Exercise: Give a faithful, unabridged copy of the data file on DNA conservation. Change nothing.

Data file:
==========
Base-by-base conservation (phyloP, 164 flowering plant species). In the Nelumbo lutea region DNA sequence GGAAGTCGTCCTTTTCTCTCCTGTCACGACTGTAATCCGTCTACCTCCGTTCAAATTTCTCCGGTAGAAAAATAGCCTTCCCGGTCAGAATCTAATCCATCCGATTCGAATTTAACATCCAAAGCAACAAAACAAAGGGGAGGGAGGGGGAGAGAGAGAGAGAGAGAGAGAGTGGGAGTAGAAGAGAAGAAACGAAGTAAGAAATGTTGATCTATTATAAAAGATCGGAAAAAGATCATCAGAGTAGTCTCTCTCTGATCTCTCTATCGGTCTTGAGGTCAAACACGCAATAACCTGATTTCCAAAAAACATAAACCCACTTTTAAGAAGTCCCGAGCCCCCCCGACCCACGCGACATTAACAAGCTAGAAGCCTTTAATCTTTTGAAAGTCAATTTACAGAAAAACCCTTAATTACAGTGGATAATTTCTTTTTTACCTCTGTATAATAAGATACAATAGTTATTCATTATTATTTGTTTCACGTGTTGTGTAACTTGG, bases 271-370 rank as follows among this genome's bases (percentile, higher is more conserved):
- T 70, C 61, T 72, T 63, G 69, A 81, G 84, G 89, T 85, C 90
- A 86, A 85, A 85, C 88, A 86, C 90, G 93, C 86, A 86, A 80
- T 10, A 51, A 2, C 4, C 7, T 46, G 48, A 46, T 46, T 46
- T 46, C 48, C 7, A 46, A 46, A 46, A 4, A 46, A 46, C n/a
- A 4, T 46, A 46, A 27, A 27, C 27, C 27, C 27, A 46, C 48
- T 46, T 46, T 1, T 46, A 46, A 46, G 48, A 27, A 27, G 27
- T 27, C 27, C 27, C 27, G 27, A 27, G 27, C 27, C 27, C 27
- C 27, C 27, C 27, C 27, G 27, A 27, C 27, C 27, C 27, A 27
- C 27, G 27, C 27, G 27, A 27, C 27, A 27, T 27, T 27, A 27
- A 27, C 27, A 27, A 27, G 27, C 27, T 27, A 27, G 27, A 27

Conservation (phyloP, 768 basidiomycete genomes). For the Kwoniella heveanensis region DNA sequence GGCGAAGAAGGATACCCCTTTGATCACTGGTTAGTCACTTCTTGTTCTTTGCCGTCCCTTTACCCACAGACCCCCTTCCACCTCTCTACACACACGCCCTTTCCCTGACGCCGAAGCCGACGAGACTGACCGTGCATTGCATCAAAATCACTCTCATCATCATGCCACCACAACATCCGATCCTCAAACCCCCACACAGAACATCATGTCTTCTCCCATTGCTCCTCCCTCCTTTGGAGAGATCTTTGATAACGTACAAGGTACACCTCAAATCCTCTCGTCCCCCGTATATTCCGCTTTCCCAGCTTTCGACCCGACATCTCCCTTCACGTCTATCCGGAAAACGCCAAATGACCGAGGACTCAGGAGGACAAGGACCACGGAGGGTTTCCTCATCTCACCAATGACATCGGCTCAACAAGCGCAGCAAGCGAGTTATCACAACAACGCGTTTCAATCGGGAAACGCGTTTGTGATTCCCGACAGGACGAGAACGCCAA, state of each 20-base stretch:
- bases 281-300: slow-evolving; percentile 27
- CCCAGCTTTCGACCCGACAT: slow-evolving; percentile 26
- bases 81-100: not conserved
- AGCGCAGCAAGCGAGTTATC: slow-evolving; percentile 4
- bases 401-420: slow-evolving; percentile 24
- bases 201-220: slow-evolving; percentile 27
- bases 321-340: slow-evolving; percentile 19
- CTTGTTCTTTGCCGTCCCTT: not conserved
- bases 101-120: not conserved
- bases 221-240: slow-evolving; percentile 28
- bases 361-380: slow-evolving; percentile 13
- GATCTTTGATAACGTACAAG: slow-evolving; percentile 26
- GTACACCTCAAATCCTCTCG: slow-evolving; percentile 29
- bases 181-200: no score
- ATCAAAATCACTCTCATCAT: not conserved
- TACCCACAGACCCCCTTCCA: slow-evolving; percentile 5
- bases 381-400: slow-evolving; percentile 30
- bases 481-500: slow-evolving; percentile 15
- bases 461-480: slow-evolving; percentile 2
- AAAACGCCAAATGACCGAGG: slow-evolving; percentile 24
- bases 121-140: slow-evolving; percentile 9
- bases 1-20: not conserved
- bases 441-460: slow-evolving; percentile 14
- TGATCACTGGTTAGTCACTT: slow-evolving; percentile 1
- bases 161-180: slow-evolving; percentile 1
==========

Base-by-base conservation (phyloP, 164 flowering plant species). In the Nelumbo lutea region DNA sequence GGAAGTCGTCCTTTTCTCTCCTGTCACGACTGTAATCCGTCTACCTCCGTTCAAATTTCTCCGGTAGAAAAATAGCCTTCCCGGTCAGAATCTAATCCATCCGATTCGAATTTAACATCCAAAGCAACAAAACAAAGGGGAGGGAGGGGGAGAGAGAGAGAGAGAGAGAGAGTGGGAGTAGAAGAGAAGAAACGAAGTAAGAAATGTTGATCTATTATAAAAGATCGGAAAAAGATCATCAGAGTAGTCTCTCTCTGATCTCTCTATCGGTCTTGAGGTCAAACACGCAATAACCTGATTTCCAAAAAACATAAACCCACTTTTAAGAAGTCCCGAGCCCCCCCGACCCACGCGACATTAACAAGCTAGAAGCCTTTAATCTTTTGAAAGTCAATTTACAGAAAAACCCTTAATTACAGTGGATAATTTCTTTTTTACCTCTGTATAATAAGATACAATAGTTATTCATTATTATTTGTTTCACGTGTTGTGTAACTTGG, bases 271-370 rank as follows among this genome's bases (percentile, higher is more conserved):
- T 70, C 61, T 72, T 63, G 69, A 81, G 84, G 89, T 85, C 90
- A 86, A 85, A 85, C 88, A 86, C 90, G 93, C 86, A 86, A 80
- T 10, A 51, A 2, C 4, C 7, T 46, G 48, A 46, T 46, T 46
- T 46, C 48, C 7, A 46, A 46, A 46, A 4, A 46, A 46, C n/a
- A 4, T 46, A 46, A 27, A 27, C 27, C 27, C 27, A 46, C 48
- T 46, T 46, T 1, T 46, A 46, A 46, G 48, A 27, A 27, G 27
- T 27, C 27, C 27, C 27, G 27, A 27, G 27, C 27, C 27, C 27
- C 27, C 27, C 27, C 27, G 27, A 27, C 27, C 27, C 27, A 27
- C 27, G 27, C 27, G 27, A 27, C 27, A 27, T 27, T 27, A 27
- A 27, C 27, A 27, A 27, G 27, C 27, T 27, A 27, G 27, A 27

Conservation (phyloP, 768 basidiomycete genomes). For the Kwoniella heveanensis region DNA sequence GGCGAAGAAGGATACCCCTTTGATCACTGGTTAGTCACTTCTTGTTCTTTGCCGTCCCTTTACCCACAGACCCCCTTCCACCTCTCTACACACACGCCCTTTCCCTGACGCCGAAGCCGACGAGACTGACCGTGCATTGCATCAAAATCACTCTCATCATCATGCCACCACAACATCCGATCCTCAAACCCCCACACAGAACATCATGTCTTCTCCCATTGCTCCTCCCTCCTTTGGAGAGATCTTTGATAACGTACAAGGTACACCTCAAATCCTCTCGTCCCCCGTATATTCCGCTTTCCCAGCTTTCGACCCGACATCTCCCTTCACGTCTATCCGGAAAACGCCAAATGACCGAGGACTCAGGAGGACAAGGACCACGGAGGGTTTCCTCATCTCACCAATGACATCGGCTCAACAAGCGCAGCAAGCGAGTTATCACAACAACGCGTTTCAATCGGGAAACGCGTTTGTGATTCCCGACAGGACGAGAACGCCAA, state of each 20-base stretch:
- bases 281-300: slow-evolving; percentile 27
- CCCAGCTTTCGACCCGACAT: slow-evolving; percentile 26
- bases 81-100: not conserved
- AGCGCAGCAAGCGAGTTATC: slow-evolving; percentile 4
- bases 401-420: slow-evolving; percentile 24
- bases 201-220: slow-evolving; percentile 27
- bases 321-340: slow-evolving; percentile 19
- CTTGTTCTTTGCCGTCCCTT: not conserved
- bases 101-120: not conserved
- bases 221-240: slow-evolving; percentile 28
- bases 361-380: slow-evolving; percentile 13
- GATCTTTGATAACGTACAAG: slow-evolving; percentile 26
- GTACACCTCAAATCCTCTCG: slow-evolving; percentile 29
- bases 181-200: no score
- ATCAAAATCACTCTCATCAT: not conserved
- TACCCACAGACCCCCTTCCA: slow-evolving; percentile 5
- bases 381-400: slow-evolving; percentile 30
- bases 481-500: slow-evolving; percentile 15
- bases 461-480: slow-evolving; percentile 2
- AAAACGCCAAATGACCGAGG: slow-evolving; percentile 24
- bases 121-140: slow-evolving; percentile 9
- bases 1-20: not conserved
- bases 441-460: slow-evolving; percentile 14
- TGATCACTGGTTAGTCACTT: slow-evolving; percentile 1
- bases 161-180: slow-evolving; percentile 1